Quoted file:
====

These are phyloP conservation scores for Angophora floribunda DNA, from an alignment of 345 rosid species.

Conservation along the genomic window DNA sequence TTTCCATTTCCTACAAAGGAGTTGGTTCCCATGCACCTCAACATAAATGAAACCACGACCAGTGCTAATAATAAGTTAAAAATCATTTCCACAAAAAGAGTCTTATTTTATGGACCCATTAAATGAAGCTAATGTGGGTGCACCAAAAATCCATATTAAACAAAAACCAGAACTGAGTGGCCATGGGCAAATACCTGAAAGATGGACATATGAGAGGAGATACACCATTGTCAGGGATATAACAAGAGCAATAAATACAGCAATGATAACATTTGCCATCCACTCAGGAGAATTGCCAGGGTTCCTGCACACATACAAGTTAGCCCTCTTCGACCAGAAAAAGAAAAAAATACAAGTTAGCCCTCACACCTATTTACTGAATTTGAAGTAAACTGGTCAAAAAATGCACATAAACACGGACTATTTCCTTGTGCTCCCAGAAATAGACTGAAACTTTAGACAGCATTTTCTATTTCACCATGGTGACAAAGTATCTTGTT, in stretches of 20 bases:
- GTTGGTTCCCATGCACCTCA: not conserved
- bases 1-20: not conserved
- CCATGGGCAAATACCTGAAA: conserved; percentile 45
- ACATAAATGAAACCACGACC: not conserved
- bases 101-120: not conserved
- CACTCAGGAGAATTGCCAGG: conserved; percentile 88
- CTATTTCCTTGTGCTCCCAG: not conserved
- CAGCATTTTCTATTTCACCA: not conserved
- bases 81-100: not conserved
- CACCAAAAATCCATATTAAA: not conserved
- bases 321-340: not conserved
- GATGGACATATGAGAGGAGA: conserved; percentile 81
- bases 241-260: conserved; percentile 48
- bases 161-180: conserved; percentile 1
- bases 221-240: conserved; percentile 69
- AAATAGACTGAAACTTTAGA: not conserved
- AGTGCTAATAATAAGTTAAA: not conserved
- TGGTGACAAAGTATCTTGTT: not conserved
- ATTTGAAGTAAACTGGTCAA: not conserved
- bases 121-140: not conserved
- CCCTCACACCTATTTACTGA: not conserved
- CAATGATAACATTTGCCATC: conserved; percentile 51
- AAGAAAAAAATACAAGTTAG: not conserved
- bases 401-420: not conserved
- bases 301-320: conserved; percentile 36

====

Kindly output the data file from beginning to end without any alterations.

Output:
These are phyloP conservation scores for Angophora floribunda DNA, from an alignment of 345 rosid species.

Conservation along the genomic window DNA sequence TTTCCATTTCCTACAAAGGAGTTGGTTCCCATGCACCTCAACATAAATGAAACCACGACCAGTGCTAATAATAAGTTAAAAATCATTTCCACAAAAAGAGTCTTATTTTATGGACCCATTAAATGAAGCTAATGTGGGTGCACCAAAAATCCATATTAAACAAAAACCAGAACTGAGTGGCCATGGGCAAATACCTGAAAGATGGACATATGAGAGGAGATACACCATTGTCAGGGATATAACAAGAGCAATAAATACAGCAATGATAACATTTGCCATCCACTCAGGAGAATTGCCAGGGTTCCTGCACACATACAAGTTAGCCCTCTTCGACCAGAAAAAGAAAAAAATACAAGTTAGCCCTCACACCTATTTACTGAATTTGAAGTAAACTGGTCAAAAAATGCACATAAACACGGACTATTTCCTTGTGCTCCCAGAAATAGACTGAAACTTTAGACAGCATTTTCTATTTCACCATGGTGACAAAGTATCTTGTT, in stretches of 20 bases:
- GTTGGTTCCCATGCACCTCA: not conserved
- bases 1-20: not conserved
- CCATGGGCAAATACCTGAAA: conserved; percentile 45
- ACATAAATGAAACCACGACC: not conserved
- bases 101-120: not conserved
- CACTCAGGAGAATTGCCAGG: conserved; percentile 88
- CTATTTCCTTGTGCTCCCAG: not conserved
- CAGCATTTTCTATTTCACCA: not conserved
- bases 81-100: not conserved
- CACCAAAAATCCATATTAAA: not conserved
- bases 321-340: not conserved
- GATGGACATATGAGAGGAGA: conserved; percentile 81
- bases 241-260: conserved; percentile 48
- bases 161-180: conserved; percentile 1
- bases 221-240: conserved; percentile 69
- AAATAGACTGAAACTTTAGA: not conserved
- AGTGCTAATAATAAGTTAAA: not conserved
- TGGTGACAAAGTATCTTGTT: not conserved
- ATTTGAAGTAAACTGGTCAA: not conserved
- bases 121-140: not conserved
- CCCTCACACCTATTTACTGA: not conserved
- CAATGATAACATTTGCCATC: conserved; percentile 51
- AAGAAAAAAATACAAGTTAG: not conserved
- bases 401-420: not conserved
- bases 301-320: conserved; percentile 36